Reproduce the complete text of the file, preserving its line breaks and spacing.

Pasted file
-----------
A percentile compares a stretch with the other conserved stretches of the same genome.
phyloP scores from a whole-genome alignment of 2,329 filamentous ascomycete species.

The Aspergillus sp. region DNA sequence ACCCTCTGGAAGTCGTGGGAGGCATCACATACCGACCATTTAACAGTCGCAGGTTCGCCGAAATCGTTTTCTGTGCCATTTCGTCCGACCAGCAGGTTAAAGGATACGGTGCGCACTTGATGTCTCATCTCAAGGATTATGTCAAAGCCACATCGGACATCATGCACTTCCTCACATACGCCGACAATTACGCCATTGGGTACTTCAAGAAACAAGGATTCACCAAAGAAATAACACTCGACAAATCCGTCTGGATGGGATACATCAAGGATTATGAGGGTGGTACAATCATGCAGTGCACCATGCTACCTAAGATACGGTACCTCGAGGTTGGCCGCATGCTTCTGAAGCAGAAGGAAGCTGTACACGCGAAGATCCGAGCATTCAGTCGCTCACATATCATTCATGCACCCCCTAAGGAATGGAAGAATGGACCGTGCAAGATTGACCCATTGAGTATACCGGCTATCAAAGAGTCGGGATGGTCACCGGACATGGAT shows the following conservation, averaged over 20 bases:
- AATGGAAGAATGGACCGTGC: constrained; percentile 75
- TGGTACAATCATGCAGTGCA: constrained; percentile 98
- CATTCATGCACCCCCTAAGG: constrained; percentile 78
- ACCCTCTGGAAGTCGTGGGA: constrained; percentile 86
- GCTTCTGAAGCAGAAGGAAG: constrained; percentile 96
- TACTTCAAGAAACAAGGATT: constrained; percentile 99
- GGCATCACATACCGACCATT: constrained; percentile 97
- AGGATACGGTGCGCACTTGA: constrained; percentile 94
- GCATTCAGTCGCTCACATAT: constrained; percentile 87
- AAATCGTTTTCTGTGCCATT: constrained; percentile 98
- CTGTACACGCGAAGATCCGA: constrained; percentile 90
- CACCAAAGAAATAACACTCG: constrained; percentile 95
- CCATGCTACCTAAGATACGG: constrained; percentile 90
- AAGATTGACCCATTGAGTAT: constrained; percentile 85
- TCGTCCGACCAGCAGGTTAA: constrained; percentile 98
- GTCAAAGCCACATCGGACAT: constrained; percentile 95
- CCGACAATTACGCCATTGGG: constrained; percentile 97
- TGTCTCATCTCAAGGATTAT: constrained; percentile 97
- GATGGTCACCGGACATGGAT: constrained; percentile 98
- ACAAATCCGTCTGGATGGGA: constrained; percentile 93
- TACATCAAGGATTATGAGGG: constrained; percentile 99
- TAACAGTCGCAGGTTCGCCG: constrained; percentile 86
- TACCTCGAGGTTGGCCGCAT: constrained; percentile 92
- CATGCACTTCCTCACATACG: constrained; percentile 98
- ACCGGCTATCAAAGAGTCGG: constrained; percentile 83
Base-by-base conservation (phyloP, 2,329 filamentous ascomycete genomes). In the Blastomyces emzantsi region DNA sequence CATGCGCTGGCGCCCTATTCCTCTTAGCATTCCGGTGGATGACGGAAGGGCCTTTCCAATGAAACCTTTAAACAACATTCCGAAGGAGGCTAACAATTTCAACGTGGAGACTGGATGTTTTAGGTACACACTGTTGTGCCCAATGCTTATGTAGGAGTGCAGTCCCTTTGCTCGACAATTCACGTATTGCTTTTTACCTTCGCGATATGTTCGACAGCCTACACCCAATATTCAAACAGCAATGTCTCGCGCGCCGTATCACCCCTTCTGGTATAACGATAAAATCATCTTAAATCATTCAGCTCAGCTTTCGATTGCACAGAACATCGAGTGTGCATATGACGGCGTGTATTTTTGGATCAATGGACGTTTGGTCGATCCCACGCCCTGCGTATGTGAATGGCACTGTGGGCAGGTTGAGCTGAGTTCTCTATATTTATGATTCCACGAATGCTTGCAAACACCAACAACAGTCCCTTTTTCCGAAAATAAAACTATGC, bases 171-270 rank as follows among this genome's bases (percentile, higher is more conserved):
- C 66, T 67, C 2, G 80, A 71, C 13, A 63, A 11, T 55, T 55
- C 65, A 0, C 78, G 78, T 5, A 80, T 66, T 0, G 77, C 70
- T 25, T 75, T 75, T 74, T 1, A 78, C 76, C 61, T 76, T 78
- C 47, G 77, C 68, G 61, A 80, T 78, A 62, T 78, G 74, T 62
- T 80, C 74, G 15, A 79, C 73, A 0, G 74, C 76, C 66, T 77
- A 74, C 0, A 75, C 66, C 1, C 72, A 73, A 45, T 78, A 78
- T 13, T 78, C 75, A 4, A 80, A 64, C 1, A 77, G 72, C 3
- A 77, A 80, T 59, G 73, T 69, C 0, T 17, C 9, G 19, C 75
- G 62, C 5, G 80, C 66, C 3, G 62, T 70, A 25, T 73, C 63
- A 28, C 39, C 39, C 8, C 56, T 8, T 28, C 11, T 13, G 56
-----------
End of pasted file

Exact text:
A percentile compares a stretch with the other conserved stretches of the same genome.
phyloP scores from a whole-genome alignment of 2,329 filamentous ascomycete species.

The Aspergillus sp. region DNA sequence ACCCTCTGGAAGTCGTGGGAGGCATCACATACCGACCATTTAACAGTCGCAGGTTCGCCGAAATCGTTTTCTGTGCCATTTCGTCCGACCAGCAGGTTAAAGGATACGGTGCGCACTTGATGTCTCATCTCAAGGATTATGTCAAAGCCACATCGGACATCATGCACTTCCTCACATACGCCGACAATTACGCCATTGGGTACTTCAAGAAACAAGGATTCACCAAAGAAATAACACTCGACAAATCCGTCTGGATGGGATACATCAAGGATTATGAGGGTGGTACAATCATGCAGTGCACCATGCTACCTAAGATACGGTACCTCGAGGTTGGCCGCATGCTTCTGAAGCAGAAGGAAGCTGTACACGCGAAGATCCGAGCATTCAGTCGCTCACATATCATTCATGCACCCCCTAAGGAATGGAAGAATGGACCGTGCAAGATTGACCCATTGAGTATACCGGCTATCAAAGAGTCGGGATGGTCACCGGACATGGAT shows the following conservation, averaged over 20 bases:
- AATGGAAGAATGGACCGTGC: constrained; percentile 75
- TGGTACAATCATGCAGTGCA: constrained; percentile 98
- CATTCATGCACCCCCTAAGG: constrained; percentile 78
- ACCCTCTGGAAGTCGTGGGA: constrained; percentile 86
- GCTTCTGAAGCAGAAGGAAG: constrained; percentile 96
- TACTTCAAGAAACAAGGATT: constrained; percentile 99
- GGCATCACATACCGACCATT: constrained; percentile 97
- AGGATACGGTGCGCACTTGA: constrained; percentile 94
- GCATTCAGTCGCTCACATAT: constrained; percentile 87
- AAATCGTTTTCTGTGCCATT: constrained; percentile 98
- CTGTACACGCGAAGATCCGA: constrained; percentile 90
- CACCAAAGAAATAACACTCG: constrained; percentile 95
- CCATGCTACCTAAGATACGG: constrained; percentile 90
- AAGATTGACCCATTGAGTAT: constrained; percentile 85
- TCGTCCGACCAGCAGGTTAA: constrained; percentile 98
- GTCAAAGCCACATCGGACAT: constrained; percentile 95
- CCGACAATTACGCCATTGGG: constrained; percentile 97
- TGTCTCATCTCAAGGATTAT: constrained; percentile 97
- GATGGTCACCGGACATGGAT: constrained; percentile 98
- ACAAATCCGTCTGGATGGGA: constrained; percentile 93
- TACATCAAGGATTATGAGGG: constrained; percentile 99
- TAACAGTCGCAGGTTCGCCG: constrained; percentile 86
- TACCTCGAGGTTGGCCGCAT: constrained; percentile 92
- CATGCACTTCCTCACATACG: constrained; percentile 98
- ACCGGCTATCAAAGAGTCGG: constrained; percentile 83
Base-by-base conservation (phyloP, 2,329 filamentous ascomycete genomes). In the Blastomyces emzantsi region DNA sequence CATGCGCTGGCGCCCTATTCCTCTTAGCATTCCGGTGGATGACGGAAGGGCCTTTCCAATGAAACCTTTAAACAACATTCCGAAGGAGGCTAACAATTTCAACGTGGAGACTGGATGTTTTAGGTACACACTGTTGTGCCCAATGCTTATGTAGGAGTGCAGTCCCTTTGCTCGACAATTCACGTATTGCTTTTTACCTTCGCGATATGTTCGACAGCCTACACCCAATATTCAAACAGCAATGTCTCGCGCGCCGTATCACCCCTTCTGGTATAACGATAAAATCATCTTAAATCATTCAGCTCAGCTTTCGATTGCACAGAACATCGAGTGTGCATATGACGGCGTGTATTTTTGGATCAATGGACGTTTGGTCGATCCCACGCCCTGCGTATGTGAATGGCACTGTGGGCAGGTTGAGCTGAGTTCTCTATATTTATGATTCCACGAATGCTTGCAAACACCAACAACAGTCCCTTTTTCCGAAAATAAAACTATGC, bases 171-270 rank as follows among this genome's bases (percentile, higher is more conserved):
- C 66, T 67, C 2, G 80, A 71, C 13, A 63, A 11, T 55, T 55
- C 65, A 0, C 78, G 78, T 5, A 80, T 66, T 0, G 77, C 70
- T 25, T 75, T 75, T 74, T 1, A 78, C 76, C 61, T 76, T 78
- C 47, G 77, C 68, G 61, A 80, T 78, A 62, T 78, G 74, T 62
- T 80, C 74, G 15, A 79, C 73, A 0, G 74, C 76, C 66, T 77
- A 74, C 0, A 75, C 66, C 1, C 72, A 73, A 45, T 78, A 78
- T 13, T 78, C 75, A 4, A 80, A 64, C 1, A 77, G 72, C 3
- A 77, A 80, T 59, G 73, T 69, C 0, T 17, C 9, G 19, C 75
- G 62, C 5, G 80, C 66, C 3, G 62, T 70, A 25, T 73, C 63
- A 28, C 39, C 39, C 8, C 56, T 8, T 28, C 11, T 13, G 56